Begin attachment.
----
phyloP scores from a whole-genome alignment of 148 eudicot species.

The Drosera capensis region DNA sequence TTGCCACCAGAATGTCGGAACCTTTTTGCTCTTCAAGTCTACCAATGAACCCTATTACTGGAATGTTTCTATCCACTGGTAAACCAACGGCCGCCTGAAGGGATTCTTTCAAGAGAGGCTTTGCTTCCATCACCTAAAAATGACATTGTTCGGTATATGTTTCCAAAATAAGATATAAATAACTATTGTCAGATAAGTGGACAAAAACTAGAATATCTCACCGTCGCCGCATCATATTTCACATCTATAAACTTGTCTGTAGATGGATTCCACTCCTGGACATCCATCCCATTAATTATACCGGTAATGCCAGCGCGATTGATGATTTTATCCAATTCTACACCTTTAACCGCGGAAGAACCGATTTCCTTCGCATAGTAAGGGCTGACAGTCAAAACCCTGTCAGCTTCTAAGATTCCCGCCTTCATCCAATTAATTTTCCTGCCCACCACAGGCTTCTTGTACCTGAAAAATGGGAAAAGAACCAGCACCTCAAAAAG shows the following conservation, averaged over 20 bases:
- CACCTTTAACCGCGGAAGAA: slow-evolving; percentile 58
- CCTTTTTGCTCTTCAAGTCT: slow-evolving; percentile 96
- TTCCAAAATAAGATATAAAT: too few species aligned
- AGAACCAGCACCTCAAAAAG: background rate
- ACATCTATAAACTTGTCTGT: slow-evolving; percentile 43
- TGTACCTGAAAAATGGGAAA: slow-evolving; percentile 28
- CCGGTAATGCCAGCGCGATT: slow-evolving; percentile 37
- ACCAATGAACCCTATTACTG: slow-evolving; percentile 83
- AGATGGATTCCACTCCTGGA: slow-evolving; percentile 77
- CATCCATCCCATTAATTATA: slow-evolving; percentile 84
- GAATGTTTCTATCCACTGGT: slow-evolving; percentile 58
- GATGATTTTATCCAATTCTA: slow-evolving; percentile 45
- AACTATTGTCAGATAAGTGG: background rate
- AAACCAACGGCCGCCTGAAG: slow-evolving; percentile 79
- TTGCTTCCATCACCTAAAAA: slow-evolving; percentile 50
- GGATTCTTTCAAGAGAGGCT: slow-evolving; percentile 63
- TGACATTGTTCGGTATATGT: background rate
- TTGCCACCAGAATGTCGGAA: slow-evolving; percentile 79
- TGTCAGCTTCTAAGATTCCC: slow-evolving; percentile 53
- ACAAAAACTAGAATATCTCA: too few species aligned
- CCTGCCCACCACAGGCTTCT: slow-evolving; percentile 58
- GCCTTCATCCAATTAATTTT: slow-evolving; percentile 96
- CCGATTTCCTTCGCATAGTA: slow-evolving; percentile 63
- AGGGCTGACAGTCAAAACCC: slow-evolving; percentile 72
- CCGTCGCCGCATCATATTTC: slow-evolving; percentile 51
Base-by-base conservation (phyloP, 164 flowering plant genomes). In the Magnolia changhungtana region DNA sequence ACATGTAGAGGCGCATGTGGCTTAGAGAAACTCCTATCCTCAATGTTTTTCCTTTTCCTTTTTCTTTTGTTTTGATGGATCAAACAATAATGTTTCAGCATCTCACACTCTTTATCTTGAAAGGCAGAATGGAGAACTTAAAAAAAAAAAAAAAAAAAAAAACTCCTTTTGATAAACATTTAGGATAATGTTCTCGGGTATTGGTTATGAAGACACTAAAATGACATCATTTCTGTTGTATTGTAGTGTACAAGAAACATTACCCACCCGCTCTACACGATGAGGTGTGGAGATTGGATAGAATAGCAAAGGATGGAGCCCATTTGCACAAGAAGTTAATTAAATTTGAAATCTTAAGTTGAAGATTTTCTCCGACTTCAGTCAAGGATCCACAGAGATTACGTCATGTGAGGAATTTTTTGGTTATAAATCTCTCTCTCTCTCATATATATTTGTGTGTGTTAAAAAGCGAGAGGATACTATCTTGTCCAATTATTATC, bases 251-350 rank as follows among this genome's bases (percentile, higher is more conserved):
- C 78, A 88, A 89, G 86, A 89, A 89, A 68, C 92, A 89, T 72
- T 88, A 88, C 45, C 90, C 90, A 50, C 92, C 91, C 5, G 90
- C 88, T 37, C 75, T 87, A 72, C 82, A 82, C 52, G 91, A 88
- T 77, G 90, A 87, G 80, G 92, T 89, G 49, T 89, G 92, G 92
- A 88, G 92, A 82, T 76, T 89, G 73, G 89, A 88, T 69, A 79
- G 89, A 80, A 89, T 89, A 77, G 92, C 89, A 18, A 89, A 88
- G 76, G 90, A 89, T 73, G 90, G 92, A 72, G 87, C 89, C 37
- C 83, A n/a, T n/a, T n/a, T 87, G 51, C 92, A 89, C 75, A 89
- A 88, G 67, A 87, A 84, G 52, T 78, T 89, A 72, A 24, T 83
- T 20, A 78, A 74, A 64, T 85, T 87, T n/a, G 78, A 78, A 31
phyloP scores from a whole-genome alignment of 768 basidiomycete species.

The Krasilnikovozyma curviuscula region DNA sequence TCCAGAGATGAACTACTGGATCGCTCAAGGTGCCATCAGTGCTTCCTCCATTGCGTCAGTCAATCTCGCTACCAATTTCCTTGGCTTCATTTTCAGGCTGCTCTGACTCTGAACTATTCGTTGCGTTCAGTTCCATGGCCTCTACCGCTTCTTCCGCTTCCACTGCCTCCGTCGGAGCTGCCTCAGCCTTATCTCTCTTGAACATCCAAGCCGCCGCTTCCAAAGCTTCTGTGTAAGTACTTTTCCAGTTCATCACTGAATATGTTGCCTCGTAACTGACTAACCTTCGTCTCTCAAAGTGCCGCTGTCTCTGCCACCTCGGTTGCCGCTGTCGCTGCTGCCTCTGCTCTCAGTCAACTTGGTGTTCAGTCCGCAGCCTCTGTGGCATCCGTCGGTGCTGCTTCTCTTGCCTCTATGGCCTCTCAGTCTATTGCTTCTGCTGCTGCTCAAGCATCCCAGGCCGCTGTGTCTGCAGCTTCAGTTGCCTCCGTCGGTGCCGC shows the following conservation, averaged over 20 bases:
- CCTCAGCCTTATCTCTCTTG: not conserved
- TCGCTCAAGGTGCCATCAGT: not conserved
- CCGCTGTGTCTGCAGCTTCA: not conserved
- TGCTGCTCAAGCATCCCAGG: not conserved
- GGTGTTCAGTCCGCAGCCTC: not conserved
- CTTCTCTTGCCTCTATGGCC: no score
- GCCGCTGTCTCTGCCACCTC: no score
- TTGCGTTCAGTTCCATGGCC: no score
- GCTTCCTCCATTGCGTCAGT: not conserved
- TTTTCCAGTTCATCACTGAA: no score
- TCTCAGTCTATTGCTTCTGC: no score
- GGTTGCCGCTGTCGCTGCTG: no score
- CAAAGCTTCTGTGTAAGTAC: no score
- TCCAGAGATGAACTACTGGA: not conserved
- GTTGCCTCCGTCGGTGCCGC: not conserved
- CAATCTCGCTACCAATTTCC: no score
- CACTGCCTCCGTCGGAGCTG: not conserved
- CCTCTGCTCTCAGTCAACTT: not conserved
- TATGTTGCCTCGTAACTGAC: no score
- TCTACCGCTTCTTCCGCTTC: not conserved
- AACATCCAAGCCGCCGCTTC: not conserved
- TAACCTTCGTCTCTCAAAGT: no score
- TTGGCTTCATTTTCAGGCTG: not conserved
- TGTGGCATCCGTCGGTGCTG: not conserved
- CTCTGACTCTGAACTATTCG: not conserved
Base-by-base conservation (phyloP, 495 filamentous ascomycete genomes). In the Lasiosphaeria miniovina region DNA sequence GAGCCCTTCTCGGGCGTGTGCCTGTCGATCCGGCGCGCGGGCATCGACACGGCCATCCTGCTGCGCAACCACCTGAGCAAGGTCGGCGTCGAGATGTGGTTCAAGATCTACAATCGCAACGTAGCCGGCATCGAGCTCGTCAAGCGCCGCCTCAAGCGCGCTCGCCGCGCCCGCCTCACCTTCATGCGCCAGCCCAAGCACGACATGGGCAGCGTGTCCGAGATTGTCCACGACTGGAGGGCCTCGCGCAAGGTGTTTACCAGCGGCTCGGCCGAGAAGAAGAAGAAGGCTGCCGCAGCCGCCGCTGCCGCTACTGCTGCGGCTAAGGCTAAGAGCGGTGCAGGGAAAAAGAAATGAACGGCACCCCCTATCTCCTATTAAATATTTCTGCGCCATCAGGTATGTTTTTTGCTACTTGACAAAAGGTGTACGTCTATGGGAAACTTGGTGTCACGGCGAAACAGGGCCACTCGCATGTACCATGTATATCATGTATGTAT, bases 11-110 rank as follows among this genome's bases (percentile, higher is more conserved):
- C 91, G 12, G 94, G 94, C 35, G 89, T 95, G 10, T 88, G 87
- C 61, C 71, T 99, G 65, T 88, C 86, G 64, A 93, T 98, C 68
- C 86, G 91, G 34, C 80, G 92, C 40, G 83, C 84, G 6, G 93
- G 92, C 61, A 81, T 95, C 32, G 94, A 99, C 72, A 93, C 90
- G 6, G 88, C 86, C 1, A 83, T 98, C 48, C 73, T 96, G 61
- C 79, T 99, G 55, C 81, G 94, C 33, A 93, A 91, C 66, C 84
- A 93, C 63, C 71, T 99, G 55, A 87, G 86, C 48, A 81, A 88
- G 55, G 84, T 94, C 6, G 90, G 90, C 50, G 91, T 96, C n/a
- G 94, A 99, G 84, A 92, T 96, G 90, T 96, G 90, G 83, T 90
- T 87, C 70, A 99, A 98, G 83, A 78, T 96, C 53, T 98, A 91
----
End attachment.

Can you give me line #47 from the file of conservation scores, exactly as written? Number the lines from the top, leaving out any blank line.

- GCCGCTGTCTCTGCCACCTC: no score